Saving Steve Jobs' legacy from a 'Successories' future

Article Highlights

  • While adding “in bed” may make bland comments amusing, adding “like #SteveJobs” doesn’t make dumb ideas interesting

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  • The legacy of Apple’s founder is following the inevitable path of managers trying to channel their inner #SteveJobs

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The legacy of Steve Jobs appears to be following the inevitable adoption arc from bleeding edge to Successories; today’s WSJ describes managers’ often excruciating attempts to channel their inner Steve Jobs, and apply his management secrets to their parochial situations.

As the authors note, “Mimicking Mr. Jobs’s keynote style and adopting catch phrases like ‘one more thing’—the words Mr. Jobs often used to introduce products—may make bosses think they’re operating more like the genius himself. But it has provoked plenty of eye-rolling among staffers.”

This isn’t new, of course; in consulting, an innovation deck wasn’t complete without the obligatory references to Apple and Google.  It’s also very common within companies for advocates of ideas (occasionally profound, more often not) to invoke Jobs, especially when presented with contradictory information.  Common response: “Well, as Steve Jobs said, ‘customers don’t always know what they want.’”

Perhaps the most awkward example I’ve seen – albeit involving Apple rather than Jobs directly – was an academic speaker at an innovation conference pointedly emphasize his use of an Apple laptop “like most of the other creatives in this room.”  So uncomfortable.  So bad, in the Paul Fussell sense of the term.

The obvious problem here, of course, is that while adding “in bed” may make bland comments amusing, adding “like Steve Jobs” certainly doesn’t make dumb ideas interesting – or executable.

"I worry more that as the tao of Steve is progressively absorbed by the mainstream, it risks becoming yet another Great Management Technique Everyone Should Know – and being commoditized and devalued accordingly." -- David Shaywitz

I suspect this trend is likely to be self-limited, however, given that the misappropriation is generally as painful as it is evident.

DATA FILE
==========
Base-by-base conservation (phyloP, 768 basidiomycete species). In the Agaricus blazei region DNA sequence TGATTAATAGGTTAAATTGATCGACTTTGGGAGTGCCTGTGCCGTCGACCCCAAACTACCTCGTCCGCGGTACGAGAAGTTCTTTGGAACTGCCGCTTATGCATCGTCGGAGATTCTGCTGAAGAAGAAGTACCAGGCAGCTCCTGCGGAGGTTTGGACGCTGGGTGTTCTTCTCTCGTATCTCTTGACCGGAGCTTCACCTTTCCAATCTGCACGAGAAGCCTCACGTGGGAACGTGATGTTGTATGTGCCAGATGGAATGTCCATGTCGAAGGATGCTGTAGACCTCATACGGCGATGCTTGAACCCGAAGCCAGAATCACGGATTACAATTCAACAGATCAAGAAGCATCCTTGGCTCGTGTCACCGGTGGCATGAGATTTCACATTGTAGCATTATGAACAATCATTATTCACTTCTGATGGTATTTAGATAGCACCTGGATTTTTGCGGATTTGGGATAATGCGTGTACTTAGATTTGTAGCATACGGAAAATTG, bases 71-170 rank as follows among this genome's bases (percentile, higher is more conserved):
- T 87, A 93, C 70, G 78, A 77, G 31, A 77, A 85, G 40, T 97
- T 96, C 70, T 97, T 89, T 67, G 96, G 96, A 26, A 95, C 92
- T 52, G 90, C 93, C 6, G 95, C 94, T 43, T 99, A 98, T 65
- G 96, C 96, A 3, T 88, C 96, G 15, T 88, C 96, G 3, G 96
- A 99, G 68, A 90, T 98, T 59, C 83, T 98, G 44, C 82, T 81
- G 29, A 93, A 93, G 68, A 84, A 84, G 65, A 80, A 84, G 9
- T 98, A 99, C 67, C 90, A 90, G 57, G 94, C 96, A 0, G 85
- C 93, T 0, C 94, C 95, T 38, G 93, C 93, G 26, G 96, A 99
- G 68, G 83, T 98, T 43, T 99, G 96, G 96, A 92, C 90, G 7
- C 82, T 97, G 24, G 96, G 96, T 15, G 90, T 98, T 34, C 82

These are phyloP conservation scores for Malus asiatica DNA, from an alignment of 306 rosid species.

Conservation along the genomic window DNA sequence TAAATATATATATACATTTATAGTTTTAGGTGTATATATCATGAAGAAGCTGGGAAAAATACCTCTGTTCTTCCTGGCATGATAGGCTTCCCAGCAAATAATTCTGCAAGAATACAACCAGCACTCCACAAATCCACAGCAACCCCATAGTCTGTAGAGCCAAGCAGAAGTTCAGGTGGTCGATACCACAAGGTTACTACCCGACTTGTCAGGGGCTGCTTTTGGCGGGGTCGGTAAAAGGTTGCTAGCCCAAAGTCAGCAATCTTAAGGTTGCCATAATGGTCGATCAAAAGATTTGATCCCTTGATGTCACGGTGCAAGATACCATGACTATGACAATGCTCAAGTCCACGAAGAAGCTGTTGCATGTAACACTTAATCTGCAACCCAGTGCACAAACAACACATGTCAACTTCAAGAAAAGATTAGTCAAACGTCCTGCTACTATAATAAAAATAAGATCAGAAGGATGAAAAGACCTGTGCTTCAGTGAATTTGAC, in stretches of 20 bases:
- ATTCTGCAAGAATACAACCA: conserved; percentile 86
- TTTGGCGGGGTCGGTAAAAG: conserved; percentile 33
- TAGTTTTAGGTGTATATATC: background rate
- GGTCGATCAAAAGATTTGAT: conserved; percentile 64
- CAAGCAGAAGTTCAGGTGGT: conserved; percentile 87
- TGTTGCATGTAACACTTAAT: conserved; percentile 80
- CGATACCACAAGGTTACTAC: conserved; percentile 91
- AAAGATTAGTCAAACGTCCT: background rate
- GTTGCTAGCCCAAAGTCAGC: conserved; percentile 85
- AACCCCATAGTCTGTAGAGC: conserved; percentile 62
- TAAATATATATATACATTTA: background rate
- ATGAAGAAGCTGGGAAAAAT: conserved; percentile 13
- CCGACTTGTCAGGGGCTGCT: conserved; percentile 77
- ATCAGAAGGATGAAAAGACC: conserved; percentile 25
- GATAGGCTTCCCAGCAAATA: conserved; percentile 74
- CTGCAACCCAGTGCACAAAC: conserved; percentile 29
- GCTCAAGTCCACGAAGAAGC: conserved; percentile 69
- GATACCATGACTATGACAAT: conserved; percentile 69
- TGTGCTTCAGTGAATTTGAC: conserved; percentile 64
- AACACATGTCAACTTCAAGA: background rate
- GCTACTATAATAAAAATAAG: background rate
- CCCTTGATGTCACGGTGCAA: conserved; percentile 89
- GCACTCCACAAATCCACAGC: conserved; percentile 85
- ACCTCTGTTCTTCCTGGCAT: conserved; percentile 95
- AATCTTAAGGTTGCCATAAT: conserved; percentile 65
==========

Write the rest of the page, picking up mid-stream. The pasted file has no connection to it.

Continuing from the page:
I worry more that as the tao of Steve is progressively absorbed by the mainstream, it risks becoming yet another Great Management Technique Everyone Should Know – and being commoditized and devalued accordingly.

It’s far too important to suffer such a common and ignoble fate.

What Jobs evokes and awakens in so many of us – especially those in business (see here and here) – is a reminder that we each have the opportunity to author our own life, and to make a difference in the world, a dent in the universe – and to do so in a fashion that celebrates originality, embraces passion, and believes deeply and fundamentally in human possibility and humanity’s promise.

Are you going to get there by mechanically adopting Jobs’ catchphrases and wardrobe?  Unlikely.

But if you quote Jobs – hell, if you go whole hog, and adopt the black turtlenecks, the glasses, the works – but do this not to mimic Jobs but to remind yourself of his message and of your own potential, and if in the process you are genuinely inspired to “think different” – this seems like a worthy outcome.

Even if it’s also a tagline.

David Shaywitz is an adjunct scholar at AEI.

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About the Author

 

David
Shaywitz
  • Dr. Shaywitz trained in internal medicine and endocrinology at MGH, and conducted his post-doctoral research in the Melton lab at Harvard. He gained experience in early clinical drug development in the Department of Experimental Medicine at Merck, then joined the Boston Consulting Group’s Healthcare and Corporate Development practices, where he focused on strategy and organizational design. He is currently Director of Strategic and Commercial Planning at Theravance, a publicly-held drug development company in South San Francisco. He recently wrote Tech Tonics: Can Passionate Entreprenuers Heal Healthcare With Technology? 

  • Email: davidshaywitz.aei@gmail.com

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